All I can say about last weekend is "Thank God for pot luck on Sunday!"
Back in my other life of barely managed busyness, I wouldn't have said that. I really enjoy a good church pot luck dinner and want to contribute, but with an already exhausting life, it was difficult to be up to the adventure of picking and preparing dishes back then. Now, with weekends being way too leisurely for my mental health, I was glad to be in the kitchen.
As I pondered what to make, my eyes fell on these.
What to do when life hands you black bananas? No, don't throw them out as my mother-in-law was about to do! This is the time to think of baking. When bananas are so overripe that you can, as The Village Baker's Wife cookbook says, almost pour them out of their skins, they are in the perfect condition to lend their over abundance of flavor to something yummy. Since I was in the market for a dessert, I immediately thought of banana cake with cream cheese frosting, which is a delicious combination if you haven't sampled it. (Of course, there's also banana cake with caramel frosting and banana cake with chocolate frosting, but I distract myself.)
If you haven't already guessed, that aforementioned cookbook containing the excellent recipe that began my love affair with banana cake is packed away in a tottering pile of storage boxes. So instead of pulling out my trusty old friend, I pulled a basic banana cake recipe off the internet and adapted a tiny thing or two. (Why ever would the baking soda need to go in the banana puree anyway?) Then, this being not my kitchen, I could find no layer cake pans, so I decided to make a Susie homemaker sheet cake in my mother-in-law's pan with the handy dandy lid. All the better for toting anyway. Or so I thought.
No sooner had I started to mix up the cake, than I was slammed by Loser-itis. With my father-in-law sitting at the bar asking questions and making...ahem ...helpful suggestions, I realized that it's been a while since I made a cake. I suddenly lost confidence in my grasp on proper creaming (the all important step in scratch cakes), felt compelled to check my technique on the internet, chickened out, dumped out the butter and sugar that suddenly looked so wrong to me, and started over--using the last of the butter, which meant that I would have to go back into town for more before I could make the icing. An auspicious beginning, don't you think?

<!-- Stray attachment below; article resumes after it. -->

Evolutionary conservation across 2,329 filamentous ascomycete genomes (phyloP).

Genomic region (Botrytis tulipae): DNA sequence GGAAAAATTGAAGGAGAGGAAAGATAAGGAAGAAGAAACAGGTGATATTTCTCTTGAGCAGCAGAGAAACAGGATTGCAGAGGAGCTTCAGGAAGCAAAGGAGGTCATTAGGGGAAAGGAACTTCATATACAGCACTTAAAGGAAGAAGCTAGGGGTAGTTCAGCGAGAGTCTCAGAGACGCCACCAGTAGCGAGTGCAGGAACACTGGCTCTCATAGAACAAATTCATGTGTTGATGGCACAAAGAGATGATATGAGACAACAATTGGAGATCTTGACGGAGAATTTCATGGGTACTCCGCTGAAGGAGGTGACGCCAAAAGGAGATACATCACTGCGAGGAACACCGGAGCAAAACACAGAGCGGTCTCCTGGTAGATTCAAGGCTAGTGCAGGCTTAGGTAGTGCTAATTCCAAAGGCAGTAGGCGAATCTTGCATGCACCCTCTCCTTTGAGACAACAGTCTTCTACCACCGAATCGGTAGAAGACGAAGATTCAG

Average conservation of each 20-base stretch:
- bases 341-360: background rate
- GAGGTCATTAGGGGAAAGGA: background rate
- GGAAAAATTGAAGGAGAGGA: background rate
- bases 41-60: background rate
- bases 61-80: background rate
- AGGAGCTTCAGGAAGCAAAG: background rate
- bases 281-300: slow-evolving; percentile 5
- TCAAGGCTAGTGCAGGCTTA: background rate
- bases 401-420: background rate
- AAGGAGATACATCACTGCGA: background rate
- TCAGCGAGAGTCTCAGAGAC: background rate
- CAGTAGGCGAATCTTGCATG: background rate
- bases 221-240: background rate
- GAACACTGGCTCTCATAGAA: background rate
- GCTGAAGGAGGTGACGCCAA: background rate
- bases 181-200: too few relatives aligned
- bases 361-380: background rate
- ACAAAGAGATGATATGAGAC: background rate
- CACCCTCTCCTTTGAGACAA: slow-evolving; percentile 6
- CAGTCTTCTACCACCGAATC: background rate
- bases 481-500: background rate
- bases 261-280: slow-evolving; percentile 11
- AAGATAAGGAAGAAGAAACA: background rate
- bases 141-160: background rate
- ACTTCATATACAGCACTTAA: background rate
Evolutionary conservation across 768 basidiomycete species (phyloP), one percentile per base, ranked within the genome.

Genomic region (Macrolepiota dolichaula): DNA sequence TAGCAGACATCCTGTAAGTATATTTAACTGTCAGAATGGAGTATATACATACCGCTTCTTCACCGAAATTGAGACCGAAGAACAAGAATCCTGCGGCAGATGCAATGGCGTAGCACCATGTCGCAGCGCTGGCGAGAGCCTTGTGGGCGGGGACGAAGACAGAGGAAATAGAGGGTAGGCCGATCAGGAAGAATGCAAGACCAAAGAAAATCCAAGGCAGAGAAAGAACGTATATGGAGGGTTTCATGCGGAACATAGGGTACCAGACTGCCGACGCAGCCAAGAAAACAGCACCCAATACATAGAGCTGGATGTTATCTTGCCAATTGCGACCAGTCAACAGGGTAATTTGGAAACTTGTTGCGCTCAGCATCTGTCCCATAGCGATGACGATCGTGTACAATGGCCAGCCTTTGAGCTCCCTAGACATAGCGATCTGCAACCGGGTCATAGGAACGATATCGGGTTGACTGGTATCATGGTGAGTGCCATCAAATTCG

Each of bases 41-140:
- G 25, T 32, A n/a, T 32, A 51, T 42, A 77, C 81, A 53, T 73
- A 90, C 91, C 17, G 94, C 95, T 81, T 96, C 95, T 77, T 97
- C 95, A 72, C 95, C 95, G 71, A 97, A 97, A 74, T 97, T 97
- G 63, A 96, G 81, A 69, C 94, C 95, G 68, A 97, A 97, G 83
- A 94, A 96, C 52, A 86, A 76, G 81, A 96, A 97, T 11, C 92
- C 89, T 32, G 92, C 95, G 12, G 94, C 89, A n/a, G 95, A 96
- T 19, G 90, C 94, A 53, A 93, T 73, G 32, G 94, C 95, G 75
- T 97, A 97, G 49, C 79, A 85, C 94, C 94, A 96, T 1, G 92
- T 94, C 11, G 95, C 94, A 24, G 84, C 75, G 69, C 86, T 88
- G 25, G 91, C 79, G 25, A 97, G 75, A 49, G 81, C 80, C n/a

But it gets better. I started adding the dry ingredients before the eggs but corrected myself in time to avoid a disaster of tough proportions, then finally got the thing mixed and in the pan and into the oven, after which I thought it would all be downhill from there.
But no, not downhill at all. When the baking time was complete, I realized that I had not noticed quite how dark the nonstick surface of the pan was and therefore had not dropped the oven temperature by 25 degrees to avoid over browning. And the cake stuck a little anyway! So much for nonstick pans.
We now pause for an educational note for any baking newbies (which, contrary to the image produced by my star crossed stories on this blog, I am not): Equipment really does matter. I have been totally spoiled by the straight-sided, shiny-surfaced cake pans that I picked up through my previous bakery job. If I'd had a pan like this, my cake wouldn't have turned out about an inch tall and way too dark. Yes, professional grade pans are a little more expensive, but they're an investment in lots better results and worth every penny. I look forward to being reunited with mine someday.
Anyway, now I had an unimpressive cake that shamed my status as a culinary wannabe but that also tasted quite good. This ugly duckling needed a makeover. So I trimmed off the overdone edges, cut the cake in half, and stacked the halves with icing in between and on top only (There would literally have been one crumby mess if I had tried to frost the sides.) A sprinkle of toasted walnuts on top and Banarella was ready for the ball. It looked almost like I meant to do that.
My husband said about this misadventure that the mark of a professional isn't that she doesn't make mistakes, but that she can salvage them. I don't know about that bit of comfort, but it sure reminded me of the fruit destined for the trash that was now a tasty dessert and the underwhelming sheet cake that got doctored into a torte of sorts. Salvage operations can turn out pretty well sometimes. So I guess the moral of this story is: When life hands you black bananas, don't despair. Make cake! (In a good pan.)
Banana Cake with Cream Cheese Icing
adapted from Moms Who Think
1/2 cup butter, softened
1 1/2 cups sugar
2 large eggs
2 cups flour, sifted
1/2 teaspoon salt
1/4 teaspoon baking powder
3/4 teaspoon baking soda
1/2 cup milk
1/2-1 teaspoon vanilla
3 very ripe bananas, pureed
Cream Cheese Frosting
1/2 cup butter, softened
8 oz cream cheese, softened
1 lb powdered sugar
2 teaspoons vanilla
1) Preheat oven to 350 degrees. Grease and flour one 9" x 13" pan or two 9" round pans.
2) Cream butter and sugar until fluffy and lightened in color. Add eggs one at a time, beating well after each.
3) Combine the flour, baking powder, baking soda, and salt.
4) To the butter mixture, add the flour mixture and milk alternately, beginning and ending with the flour.
5) Stir in the vanilla and pureed bananas.
6) Pour batter into pan(s) and bake 35-40 minutes for 9" x 13" pan or 25-30 minutes for 9" round pan.
7) Let 9" x 13" cake cool in pan. Turn out 9" round layers onto rack to cool completely.
1) Mix butter and cream cheese until smooth.
2) Add powdered sugar and vanilla and blend well.
3) Spread on top of 9" x 13" cake or on top and sides of 9" round layers.